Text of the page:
Agronomy student Zoe Higginbottom works the soil at Purdue's student-run farm. The farm provides experience in farming, research and running a business.
A new farm at Purdue University is providing practical experience to students who are learning not only how to grow vegetables, but also how to manage a small business and conduct research.
Because they run the farm themselves, their experience is bringing them "Full Circle" in agriculture, which explains the name of the group they formed to organize the operation.
During fall 2010, the students began planning the five-acre farm near campus. Last summer they grew an array of vegetables that included tomatoes, corn, beans, peppers, radishes, onions and salad greens to test production strategies.
The students' work caught the attention of Ivan Petkov, an instructor in Purdue's Hospitality and Tourism Management program and the university's official chef. He served vegetables from the farm at special events.
Petkov also used the produce to stock the HTM Café, a learning lab and campus restaurant. He said buying produce from the student farm enabled the restaurant to lower its costs through local delivery instead of ordering exclusively from a distributor. Vegetables from the farm also have a longer shelf life—a week compared with a few days for food bought from a distributor.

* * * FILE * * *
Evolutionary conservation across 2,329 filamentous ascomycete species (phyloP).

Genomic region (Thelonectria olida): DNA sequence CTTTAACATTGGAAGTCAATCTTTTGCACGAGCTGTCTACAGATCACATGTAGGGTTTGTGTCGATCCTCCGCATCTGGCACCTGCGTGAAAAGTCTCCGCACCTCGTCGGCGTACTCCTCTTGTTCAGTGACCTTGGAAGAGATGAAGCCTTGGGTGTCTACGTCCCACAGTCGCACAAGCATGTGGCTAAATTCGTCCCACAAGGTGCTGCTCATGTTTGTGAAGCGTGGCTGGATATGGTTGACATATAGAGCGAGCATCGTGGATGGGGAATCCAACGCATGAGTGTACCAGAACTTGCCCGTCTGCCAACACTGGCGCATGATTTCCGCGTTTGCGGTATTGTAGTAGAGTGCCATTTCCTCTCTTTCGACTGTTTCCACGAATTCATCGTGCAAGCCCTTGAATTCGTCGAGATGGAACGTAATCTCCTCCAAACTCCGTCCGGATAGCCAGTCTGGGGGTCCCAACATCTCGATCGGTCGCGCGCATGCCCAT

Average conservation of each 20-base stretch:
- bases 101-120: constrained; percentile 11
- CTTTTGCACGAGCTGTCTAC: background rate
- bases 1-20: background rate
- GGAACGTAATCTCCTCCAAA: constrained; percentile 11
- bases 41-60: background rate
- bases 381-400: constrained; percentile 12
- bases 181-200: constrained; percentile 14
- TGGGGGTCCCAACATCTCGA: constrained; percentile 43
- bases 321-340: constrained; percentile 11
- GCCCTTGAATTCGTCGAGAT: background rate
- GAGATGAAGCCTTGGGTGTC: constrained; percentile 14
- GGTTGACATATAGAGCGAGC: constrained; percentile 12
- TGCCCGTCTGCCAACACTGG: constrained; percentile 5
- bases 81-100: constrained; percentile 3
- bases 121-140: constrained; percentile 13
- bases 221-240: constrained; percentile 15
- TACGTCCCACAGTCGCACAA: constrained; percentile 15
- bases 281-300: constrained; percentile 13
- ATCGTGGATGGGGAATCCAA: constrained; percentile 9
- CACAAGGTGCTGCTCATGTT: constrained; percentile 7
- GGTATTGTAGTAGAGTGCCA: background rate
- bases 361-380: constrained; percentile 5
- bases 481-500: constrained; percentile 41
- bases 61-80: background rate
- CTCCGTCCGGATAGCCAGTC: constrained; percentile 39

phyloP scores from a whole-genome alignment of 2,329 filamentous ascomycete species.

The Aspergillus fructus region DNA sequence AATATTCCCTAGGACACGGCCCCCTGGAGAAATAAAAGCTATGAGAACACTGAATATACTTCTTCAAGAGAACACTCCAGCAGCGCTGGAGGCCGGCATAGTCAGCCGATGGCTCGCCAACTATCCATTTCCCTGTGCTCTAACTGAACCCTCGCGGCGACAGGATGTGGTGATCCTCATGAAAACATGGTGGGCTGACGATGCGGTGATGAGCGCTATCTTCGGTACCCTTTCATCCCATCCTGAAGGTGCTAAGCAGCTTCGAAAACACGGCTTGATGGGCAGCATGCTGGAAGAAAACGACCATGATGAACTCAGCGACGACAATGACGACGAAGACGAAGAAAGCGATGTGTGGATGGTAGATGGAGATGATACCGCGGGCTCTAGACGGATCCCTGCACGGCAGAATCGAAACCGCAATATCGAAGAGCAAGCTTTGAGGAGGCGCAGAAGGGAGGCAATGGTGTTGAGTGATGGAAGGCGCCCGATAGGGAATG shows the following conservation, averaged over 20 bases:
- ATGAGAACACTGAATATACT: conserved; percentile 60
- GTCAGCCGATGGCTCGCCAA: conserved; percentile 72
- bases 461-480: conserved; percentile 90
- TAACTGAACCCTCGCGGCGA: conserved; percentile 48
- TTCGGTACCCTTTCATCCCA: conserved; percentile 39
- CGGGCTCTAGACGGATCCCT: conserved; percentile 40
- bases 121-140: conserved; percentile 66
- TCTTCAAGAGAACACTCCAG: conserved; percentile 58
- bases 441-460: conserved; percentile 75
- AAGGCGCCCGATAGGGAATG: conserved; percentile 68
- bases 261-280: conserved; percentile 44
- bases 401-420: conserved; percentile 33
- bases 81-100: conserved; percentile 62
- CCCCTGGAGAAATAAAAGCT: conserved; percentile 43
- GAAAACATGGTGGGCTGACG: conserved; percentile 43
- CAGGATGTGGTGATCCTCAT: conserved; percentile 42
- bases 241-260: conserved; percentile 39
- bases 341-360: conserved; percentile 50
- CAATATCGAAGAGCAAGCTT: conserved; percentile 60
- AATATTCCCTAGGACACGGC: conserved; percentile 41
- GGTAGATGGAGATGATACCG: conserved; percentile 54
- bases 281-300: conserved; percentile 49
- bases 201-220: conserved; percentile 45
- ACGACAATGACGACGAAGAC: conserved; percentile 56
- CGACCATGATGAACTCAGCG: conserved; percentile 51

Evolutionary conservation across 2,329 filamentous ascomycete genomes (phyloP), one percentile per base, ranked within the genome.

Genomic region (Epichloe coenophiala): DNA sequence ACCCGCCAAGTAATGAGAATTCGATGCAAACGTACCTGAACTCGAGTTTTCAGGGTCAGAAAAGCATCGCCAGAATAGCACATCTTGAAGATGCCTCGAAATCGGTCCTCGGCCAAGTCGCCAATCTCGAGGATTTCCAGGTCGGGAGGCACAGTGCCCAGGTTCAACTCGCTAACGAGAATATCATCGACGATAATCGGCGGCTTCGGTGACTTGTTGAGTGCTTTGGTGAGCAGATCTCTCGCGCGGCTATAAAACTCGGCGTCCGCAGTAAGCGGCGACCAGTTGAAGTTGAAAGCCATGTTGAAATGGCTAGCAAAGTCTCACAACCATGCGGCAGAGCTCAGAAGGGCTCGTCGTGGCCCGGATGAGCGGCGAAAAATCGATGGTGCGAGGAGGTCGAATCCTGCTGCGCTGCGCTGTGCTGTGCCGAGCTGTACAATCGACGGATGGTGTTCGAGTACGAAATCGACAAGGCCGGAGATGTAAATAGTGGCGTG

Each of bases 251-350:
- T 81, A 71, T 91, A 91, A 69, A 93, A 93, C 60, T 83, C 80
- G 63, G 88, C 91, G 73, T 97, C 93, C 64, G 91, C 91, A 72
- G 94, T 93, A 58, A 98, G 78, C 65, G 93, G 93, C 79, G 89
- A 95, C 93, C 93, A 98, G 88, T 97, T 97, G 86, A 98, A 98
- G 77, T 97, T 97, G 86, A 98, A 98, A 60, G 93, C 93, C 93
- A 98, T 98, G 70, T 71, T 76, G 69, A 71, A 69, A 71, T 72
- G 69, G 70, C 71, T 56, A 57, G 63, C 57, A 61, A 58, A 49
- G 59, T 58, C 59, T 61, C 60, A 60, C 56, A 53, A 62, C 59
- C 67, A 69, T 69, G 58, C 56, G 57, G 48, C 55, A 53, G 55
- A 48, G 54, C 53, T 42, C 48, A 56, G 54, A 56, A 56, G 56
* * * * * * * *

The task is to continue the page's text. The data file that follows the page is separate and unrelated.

"What the students have done in less than a year—from planning their farm to producing crops—has been fantastic," he said.
The students added to their sales and marketing experiences by operating a produce stand at the farm.
This also is the first year for the student organization Full Circle Agriculture, which decides how the land will be used and organizes members to tend the farm.
Member and summer intern Zoe Higginbottom, a senior agronomy student from Lafayette, Ind., said she has spent her college career learning about agriculture but had never attempted to grow anything.
"While I knew about the nitrogen needs of the field, I couldn't tell you how much light an individual plant needed to grow," she said. "There have been challenges, like when none of my onions germinated. That was disappointing, but we've learned a lot this first year by keeping records so the same mistakes aren't made again."
Botany and plant pathology senior Nick Arensmann of Bedford, Ind., who plans to go to graduate school, began working at the farm to confirm that research was a good career choice for him. "After working mainly in the lab and doing some field work, it's helpful to get this broader experience and find out if it's what I want to do," he said.